Estrogen can also affect memory, focus and other brain functions in a significant way. Maintaining the correct estrogen levels helps to increase blood flow to the brain, increase the supply of oxygen, increase neurotransmitters, maintain dexterity, increase focus, decrease the risk of Alzheimer’s and many others.
The best way to treat Estrogen loss is through transdermal HRT, which means that the Estrogen is given via application on the skin. Transdermal estrogen is usually paired with oral Progesterone. Oral route is avoided because when Estrogen is given orally, it can increase the risk of side effects, such as increase in blood pressure, increased triglycerides, risk of gallstone, decreased testosterone, lowered levels of growth hormones and increased cravings for carbohydrates.
Inadequate progesterone can lead to a variety of symptoms in the body, like anxiety, depression, irritability, mood swings, insomnia, osteoporosis, excessive menstrual flow, allergies, weight gain and nervousness. This lowered progesterone levels are mainly caused by impaired production, stress, a high sugar diet, problems with other hormones and vitamin A, B6 and C deficiencies.
Synthetic Progesterone is called Progestins. However, they do not have all the functions of natural Progesterone, like the ability to lower cholesterol and improve sleep. As such, the use of Progestin usually results in certain side effects like increased appetite, insomnia, depression, acne, hair loss, nausea, decreased libido and increased risk of coronary artery spasms.
Progestins are able to interfere with the body’s own natural ability to produce the hormone, and can stop natural Progesterone from protecting the heart against diseases. It also increases LDL and decreased HDL, leading to an increased risk for heart attacks and stroke. Progestins also increase the risk of uterine cancer and blocks natural estrogen from increasing serotonin, a hormone linked to happiness and wellbeing.
Natural progesterones are able to accomplish certain things that Progestins can’t. They’re able to help balance Estrogen, they leave the body quickly, improve sleep, improve moods, lowers high blood pressure, lowers cholesterol, prevents breast cancer and has anti-inflammatory effects.
In HRT, Progesterone must always be given with adequate Estrogen. This ratio mimics the one that exists naturally.
Although Testosterone is mainly a male reproductive hormone, women need it too, but in lower amounts. Testosterone is important in maintaining the female libido, emotional well-being, decreasing body fat, bone strength, overall health of brain cells, muscle strength and more.
In women that have testosterone deficiencies, their body will begin experiencing muscle wasting, weight gain, fatigue, low self-esteem, decreased HDL, decreased health of the skin and hair, sagging cheeks and anxiety. A low testosterone level is often seen in women who are experiencing menopause and after childbirth. Chemotherapy, stress, endometriosis, depression, birth control pills and even psychological trauma can cause low testosterone.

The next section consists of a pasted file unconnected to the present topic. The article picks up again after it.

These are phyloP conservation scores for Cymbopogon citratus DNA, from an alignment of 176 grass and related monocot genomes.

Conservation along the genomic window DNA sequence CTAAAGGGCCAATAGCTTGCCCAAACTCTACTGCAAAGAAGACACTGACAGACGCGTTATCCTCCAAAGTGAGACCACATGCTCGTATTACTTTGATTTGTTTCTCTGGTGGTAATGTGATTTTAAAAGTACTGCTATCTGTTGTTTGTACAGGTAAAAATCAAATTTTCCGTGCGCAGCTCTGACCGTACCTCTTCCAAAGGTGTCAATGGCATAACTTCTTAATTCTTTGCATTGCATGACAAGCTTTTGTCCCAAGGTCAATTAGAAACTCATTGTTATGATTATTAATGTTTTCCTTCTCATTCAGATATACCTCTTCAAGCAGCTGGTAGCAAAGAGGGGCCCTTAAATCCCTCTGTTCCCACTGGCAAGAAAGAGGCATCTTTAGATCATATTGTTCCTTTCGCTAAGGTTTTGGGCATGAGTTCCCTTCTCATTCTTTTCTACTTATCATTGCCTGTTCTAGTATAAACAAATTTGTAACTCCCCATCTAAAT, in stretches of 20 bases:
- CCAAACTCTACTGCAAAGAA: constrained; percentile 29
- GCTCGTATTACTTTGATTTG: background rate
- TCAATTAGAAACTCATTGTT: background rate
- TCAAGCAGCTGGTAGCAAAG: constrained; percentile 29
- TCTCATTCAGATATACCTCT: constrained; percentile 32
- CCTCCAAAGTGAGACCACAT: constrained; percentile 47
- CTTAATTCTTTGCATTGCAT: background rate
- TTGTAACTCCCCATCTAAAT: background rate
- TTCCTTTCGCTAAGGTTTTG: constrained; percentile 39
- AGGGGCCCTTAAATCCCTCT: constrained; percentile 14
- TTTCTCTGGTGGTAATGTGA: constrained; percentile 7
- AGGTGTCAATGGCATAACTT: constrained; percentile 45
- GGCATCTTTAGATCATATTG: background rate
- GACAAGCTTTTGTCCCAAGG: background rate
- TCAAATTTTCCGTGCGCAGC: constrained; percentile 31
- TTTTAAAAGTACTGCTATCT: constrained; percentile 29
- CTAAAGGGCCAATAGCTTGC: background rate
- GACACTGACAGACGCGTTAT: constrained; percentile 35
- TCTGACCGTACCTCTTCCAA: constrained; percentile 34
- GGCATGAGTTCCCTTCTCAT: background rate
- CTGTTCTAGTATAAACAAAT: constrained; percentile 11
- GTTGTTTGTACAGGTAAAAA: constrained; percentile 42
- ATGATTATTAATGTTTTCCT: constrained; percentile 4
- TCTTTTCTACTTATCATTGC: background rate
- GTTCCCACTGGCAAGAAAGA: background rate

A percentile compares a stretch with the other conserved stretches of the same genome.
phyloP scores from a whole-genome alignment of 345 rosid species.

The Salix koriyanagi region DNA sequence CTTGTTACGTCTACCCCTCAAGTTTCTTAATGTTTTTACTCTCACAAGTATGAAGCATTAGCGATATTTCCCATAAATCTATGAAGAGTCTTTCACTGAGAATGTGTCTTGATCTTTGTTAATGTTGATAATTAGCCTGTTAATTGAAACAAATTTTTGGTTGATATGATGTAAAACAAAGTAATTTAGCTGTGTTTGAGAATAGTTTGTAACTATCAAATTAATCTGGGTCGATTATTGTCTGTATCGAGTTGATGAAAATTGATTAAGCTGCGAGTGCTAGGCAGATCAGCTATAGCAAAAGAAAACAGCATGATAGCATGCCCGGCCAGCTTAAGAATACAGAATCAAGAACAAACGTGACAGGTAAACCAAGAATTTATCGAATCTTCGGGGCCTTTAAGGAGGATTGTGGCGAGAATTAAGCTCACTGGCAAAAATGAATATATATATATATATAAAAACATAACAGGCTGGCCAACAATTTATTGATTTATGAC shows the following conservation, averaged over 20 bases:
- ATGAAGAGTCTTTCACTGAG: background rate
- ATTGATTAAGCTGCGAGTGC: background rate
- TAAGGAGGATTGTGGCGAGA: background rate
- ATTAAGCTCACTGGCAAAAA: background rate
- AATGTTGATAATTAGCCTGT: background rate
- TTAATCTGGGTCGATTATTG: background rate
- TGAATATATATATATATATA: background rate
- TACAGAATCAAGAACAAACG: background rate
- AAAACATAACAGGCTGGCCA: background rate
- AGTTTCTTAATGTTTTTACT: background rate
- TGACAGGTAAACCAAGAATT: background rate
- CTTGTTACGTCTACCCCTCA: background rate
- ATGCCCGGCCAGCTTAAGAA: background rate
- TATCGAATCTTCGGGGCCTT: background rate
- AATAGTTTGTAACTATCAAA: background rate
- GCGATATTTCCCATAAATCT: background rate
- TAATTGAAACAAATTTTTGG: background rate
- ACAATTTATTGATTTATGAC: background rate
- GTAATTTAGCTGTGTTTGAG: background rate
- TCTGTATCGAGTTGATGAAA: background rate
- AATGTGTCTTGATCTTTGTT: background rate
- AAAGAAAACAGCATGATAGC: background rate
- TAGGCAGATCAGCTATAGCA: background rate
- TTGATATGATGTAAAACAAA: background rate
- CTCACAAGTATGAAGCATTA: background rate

Testosterone replacement is best done through the skin using a bio-identical form.
Beside replacement therapy, Testosterone levels can also be increased naturally through adequate sleep, exercise, weight loss, stress reduction and an increase of amino acid intake, particularly arginine, leucine and glutamine.
DHEA is a hormone produced in the adrenal glands of the body and is not specifically a reproductive hormone. However, it does make estrogen and testosterone in both men and women. DHEA production can decrease by about 75% by the age of 70, which is why it’s one of the hormones that should be replaced by bio identical HRT. Low DHEA can be caused by stress, aging and smoking, in addition to menopause.
In the body, DHEA decreases cholesterol, prevents the formation of fatty deposits, prevents blood clots, increases bone health, increases muscle mass, helps with stress and decreases allergies. Women tend to be more sensitive to the decrease of DHEA compared to men.
It’s important to replace DHEA in your body, as it helps increase muscle mass, decrease fat cells, improve general emotional wellbeing, improves sleep and helps with joint pain.
Bio-identical DHEA eliminates the risk of artificial DHEA. If there is an excess of DHEA in your body through the consumption of artificial DHEA, it can lead to things like fatigue, anger, deepening of voice, mood changes, insomnia, sugar cravings, acne, weight gain and more.
This hormone is a precursor for DHEA, Progesterone, Estrogen and Testosterone. This hormone is responsible for nerve functions, inflammation and sleep regulation amongst others. Individuals with low cholesterol may not be able to produce this hormone effectively, which leads to the need for replacement. Additionally, Pregnenolone production decreases with age, and individuals 75 years and above have been found to have 65% less Pregnenolone compared to individuals in their 30s.
In the body, Pregnenolone regulate the nervous system and helps deal with stress. It improves mental and physical energy, as well as brain functions. It can also reduce pain and inflammation, help you sleep better and repairs nerve damage.
HRT with Pregnenolone helps treat depression, arthritis, insomnia, fatigue, memory loss and autoimmune diseases resulting from hormone level decline.
No ‘One Size Fits All’
The decline of hormone levels as a result of menopause affects the entire body. The hormones in the body work together and the decline of one hormone affects the function of all. Therefore, HRT has to be tailored and customized to fit each individual as each person’s experiences is different
Written by Dr. Lai Jun Min